Strategy #6: When clients are highly distressed by intrusive flashbacks of delayed memories, help them move through the distress. Teach coping strategies and techniques on how to tolerate strong affect and distress (e.g., mindfulness practices).
TRAUMA INTERVENTION PROTOCOL (TIP) MODELS
1] Social-Ecological Model
Trauma cannot be viewed narrowly; instead, it needs to be seen through a broader lens—a contextual lens integrating biopsychosocial, interpersonal, community, and societal (the degree of individualistic or collective cultural values) characteristics that are evident preceding and during the trauma. Here are the three main beliefs of a social-ecological approach (Stokols, 1996):
One: Environmental factors greatly influence emotional, physical, and social well-being.
Two: A fundamental determinant of health versus illness is the degree of fit between individuals’ biological, behavioral, and socio-cultural needs and the resources available to them.
Three: Prevention, intervention, and treatment approaches integrate a combination of strategies targeting individual, interpersonal, and community systems.
2] Ecology of Human Performance Model
The Ecology of Human Performance (EHP) is a model based on the relationships between a person, their context, the task, and the person’s performance (Dunn, 2017). EHP is a person-centered framework where the person brings their own unique set of variables including past experiences, interests, and sensorimotor, cognitive, and psychosocial skills. Terminology used in EHP differs from other models by using terms such as “task” instead of occupation, which makes this model useful for interdisciplinary teams to support collaboration. The main elements of this model include:
Improving Performance Range: The performance range has been defined as the number and types of tasks that are available to a person based on the interaction between the person’s factors and context variables. These factors include their skills, abilities, and motivations as well as considering context variables that support or inhibit the performance. To increase the performance range, the person, context, and tasks features must be considered equally. EHP model encourages using an interdisciplinary approach. The EHP model can be understood by many professions and provide a non-discipline specific language so that many disciplines can work together towards a common goal.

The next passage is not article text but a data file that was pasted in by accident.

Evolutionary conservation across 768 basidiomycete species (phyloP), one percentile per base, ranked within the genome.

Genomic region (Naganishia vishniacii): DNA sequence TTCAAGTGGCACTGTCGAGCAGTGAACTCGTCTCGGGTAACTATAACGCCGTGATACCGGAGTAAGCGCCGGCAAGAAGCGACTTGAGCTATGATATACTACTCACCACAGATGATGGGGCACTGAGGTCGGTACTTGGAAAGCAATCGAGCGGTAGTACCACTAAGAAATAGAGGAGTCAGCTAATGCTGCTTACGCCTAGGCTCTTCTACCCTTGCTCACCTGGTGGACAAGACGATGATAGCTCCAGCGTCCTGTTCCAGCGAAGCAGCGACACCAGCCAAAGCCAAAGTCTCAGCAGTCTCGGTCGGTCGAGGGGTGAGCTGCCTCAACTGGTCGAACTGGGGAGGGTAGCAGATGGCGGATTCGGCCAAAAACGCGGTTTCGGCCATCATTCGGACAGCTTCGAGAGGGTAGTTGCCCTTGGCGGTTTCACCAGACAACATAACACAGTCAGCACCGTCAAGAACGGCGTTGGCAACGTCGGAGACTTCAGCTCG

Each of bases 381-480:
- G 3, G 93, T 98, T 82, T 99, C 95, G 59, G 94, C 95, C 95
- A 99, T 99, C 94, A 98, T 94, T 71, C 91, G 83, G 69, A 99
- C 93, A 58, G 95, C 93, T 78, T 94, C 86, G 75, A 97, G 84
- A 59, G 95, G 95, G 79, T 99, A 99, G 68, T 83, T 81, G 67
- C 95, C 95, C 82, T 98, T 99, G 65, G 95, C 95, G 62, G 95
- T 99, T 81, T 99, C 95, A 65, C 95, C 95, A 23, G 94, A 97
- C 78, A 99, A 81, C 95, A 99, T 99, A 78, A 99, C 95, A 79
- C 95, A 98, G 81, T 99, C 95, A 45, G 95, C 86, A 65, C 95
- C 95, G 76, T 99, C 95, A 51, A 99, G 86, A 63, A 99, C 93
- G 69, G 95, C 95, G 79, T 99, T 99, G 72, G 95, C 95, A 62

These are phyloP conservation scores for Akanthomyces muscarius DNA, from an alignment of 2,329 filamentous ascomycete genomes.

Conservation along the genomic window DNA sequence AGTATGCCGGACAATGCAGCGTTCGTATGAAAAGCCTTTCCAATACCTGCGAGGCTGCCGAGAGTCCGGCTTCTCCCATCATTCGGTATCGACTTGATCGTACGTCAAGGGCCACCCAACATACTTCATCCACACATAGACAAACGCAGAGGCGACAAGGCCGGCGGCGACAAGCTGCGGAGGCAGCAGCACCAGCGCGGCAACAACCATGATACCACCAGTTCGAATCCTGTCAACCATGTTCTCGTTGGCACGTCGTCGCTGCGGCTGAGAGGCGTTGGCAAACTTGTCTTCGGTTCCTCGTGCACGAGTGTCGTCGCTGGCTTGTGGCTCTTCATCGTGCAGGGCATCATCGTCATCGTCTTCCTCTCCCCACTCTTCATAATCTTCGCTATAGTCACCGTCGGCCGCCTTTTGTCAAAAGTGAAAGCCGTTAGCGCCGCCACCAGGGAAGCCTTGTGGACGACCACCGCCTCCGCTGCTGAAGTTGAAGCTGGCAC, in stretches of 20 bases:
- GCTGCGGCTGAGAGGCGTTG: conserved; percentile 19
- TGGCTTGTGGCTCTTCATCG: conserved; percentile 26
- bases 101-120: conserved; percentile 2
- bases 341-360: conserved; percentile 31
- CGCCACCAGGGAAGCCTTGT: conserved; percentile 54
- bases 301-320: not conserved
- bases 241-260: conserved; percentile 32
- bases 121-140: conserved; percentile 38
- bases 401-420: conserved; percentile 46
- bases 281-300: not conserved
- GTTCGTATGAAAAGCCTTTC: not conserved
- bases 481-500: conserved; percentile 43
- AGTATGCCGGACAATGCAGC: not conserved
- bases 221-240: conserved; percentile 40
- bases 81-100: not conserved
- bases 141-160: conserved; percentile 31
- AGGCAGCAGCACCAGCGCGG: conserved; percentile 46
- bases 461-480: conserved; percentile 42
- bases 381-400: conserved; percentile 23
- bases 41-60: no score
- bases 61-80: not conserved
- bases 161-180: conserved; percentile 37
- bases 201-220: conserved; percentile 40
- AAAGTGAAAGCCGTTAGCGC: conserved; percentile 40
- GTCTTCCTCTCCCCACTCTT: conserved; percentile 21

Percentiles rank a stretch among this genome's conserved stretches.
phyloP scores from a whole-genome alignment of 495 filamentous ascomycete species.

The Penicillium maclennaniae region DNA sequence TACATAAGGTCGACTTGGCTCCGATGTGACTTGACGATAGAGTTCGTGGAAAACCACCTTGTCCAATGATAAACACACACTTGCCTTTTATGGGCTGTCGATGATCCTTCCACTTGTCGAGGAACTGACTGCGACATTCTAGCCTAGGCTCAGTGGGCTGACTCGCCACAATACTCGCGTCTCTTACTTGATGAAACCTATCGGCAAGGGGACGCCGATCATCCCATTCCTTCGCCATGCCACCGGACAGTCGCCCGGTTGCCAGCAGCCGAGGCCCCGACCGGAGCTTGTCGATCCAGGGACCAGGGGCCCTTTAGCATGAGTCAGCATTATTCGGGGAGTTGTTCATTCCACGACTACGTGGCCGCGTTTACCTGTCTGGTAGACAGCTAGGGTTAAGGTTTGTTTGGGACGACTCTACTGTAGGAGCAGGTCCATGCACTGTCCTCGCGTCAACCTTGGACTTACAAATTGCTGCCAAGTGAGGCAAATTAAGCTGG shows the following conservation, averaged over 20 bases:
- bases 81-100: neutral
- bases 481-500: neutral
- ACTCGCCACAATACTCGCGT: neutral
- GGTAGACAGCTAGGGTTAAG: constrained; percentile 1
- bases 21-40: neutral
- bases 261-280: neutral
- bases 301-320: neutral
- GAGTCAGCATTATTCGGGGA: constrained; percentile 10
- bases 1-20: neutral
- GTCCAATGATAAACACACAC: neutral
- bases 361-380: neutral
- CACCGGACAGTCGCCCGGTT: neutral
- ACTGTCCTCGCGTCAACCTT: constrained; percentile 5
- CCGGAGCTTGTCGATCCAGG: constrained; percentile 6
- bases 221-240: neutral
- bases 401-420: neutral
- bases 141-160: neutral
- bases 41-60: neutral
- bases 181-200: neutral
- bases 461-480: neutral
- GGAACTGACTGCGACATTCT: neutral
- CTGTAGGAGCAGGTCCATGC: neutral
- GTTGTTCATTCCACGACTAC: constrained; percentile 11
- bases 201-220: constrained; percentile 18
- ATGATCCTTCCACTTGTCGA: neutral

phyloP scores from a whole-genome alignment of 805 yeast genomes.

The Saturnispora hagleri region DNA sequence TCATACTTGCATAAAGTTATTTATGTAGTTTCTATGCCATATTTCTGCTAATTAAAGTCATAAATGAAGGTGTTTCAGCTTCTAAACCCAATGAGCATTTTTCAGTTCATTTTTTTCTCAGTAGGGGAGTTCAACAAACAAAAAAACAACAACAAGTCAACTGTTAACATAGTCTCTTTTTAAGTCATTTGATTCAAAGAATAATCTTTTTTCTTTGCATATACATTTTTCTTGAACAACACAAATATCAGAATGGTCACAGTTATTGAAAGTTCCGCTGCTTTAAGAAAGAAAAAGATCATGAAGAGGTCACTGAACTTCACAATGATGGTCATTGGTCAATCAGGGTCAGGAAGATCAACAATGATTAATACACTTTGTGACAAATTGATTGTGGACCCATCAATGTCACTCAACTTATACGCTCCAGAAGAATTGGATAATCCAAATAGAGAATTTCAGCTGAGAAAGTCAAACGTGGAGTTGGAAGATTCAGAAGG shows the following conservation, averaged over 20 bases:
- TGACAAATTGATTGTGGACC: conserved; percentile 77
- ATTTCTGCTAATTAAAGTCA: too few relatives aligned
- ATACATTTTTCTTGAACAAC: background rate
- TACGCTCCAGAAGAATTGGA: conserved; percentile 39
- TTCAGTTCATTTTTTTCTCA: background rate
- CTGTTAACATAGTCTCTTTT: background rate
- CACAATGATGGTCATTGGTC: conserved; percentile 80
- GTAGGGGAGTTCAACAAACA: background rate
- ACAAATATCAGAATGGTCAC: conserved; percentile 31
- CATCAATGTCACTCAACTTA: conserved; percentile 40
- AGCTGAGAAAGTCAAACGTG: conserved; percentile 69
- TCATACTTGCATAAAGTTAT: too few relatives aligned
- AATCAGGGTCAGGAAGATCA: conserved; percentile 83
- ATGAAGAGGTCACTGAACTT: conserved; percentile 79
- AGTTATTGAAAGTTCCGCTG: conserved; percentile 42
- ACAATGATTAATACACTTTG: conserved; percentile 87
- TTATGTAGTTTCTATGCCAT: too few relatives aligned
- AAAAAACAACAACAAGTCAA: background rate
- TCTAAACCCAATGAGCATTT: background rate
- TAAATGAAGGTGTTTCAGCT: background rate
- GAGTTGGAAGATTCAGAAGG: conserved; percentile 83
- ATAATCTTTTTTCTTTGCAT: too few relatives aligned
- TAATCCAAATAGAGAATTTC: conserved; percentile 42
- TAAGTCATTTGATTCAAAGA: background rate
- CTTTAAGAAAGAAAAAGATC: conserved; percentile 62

Context and Performance: A person’s context must be understood in order to understand the person. The context is going to influence how a person is going to be able to perform tasks. The person-context relationship is dynamic in which, the person is influenced by and influences their context. When an occupational therapist utilizes a simulated environment versus a natural environment, there may be different performance outcomes. The four contexts that are identified in the EHP model include physical, social, cultural, and temporal context.
Intervention Approaches: The five types of intervention approach according to the EHP model include:
a. Establish/Restore: focuses on a person’s factors and aims to improve the person’s skills in order to increase their performance range in multiple tasks.
b. Alter: focuses on the context in which a person is performing a task. The context could be changed in order to find the best match between the person’s current abilities and the context that is available.
c. Adapt/Modify: The context or tasks are adjusted to support the person’s current skills and abilities.
d. Prevent: Influences the course of events by changing the person, context, or task variable to prevent negative outcomes.
e. Create: focuses on creating interventions that support optimal performance for any person and many populations.
3] Narrative Therapy
This approach views psychotherapy not as a scientific practice, but as a natural extension of healing practices that have been present throughout human history. Stories of trauma, feeling and emotions associated are told and retold, expressing the traumatic experience, putting the trauma in the context of the survivor’s life, and defining the options he or she has for change. Narrative structure helps clients connect events in their lives, reveals strings of events, explores alternative expressions of trauma, evokes explanations for clients’ behaviours, and identifies their knowledge and skills. The use of stories in therapy, with the client as the storyteller, generally helps lessen suffering.
This can be a great tool while assessing occupational profile and exploring topics of autonomy, consent, body image, and intimacy.
It is anticipated that the use of this short-guide will provide occupational therapists with trauma-informed and evidence-based intervention resources to increase awareness and insight towards trauma-informed care. Additionally, it can improve occupational performance and engagement for people who have experienced trauma with healthcare workers.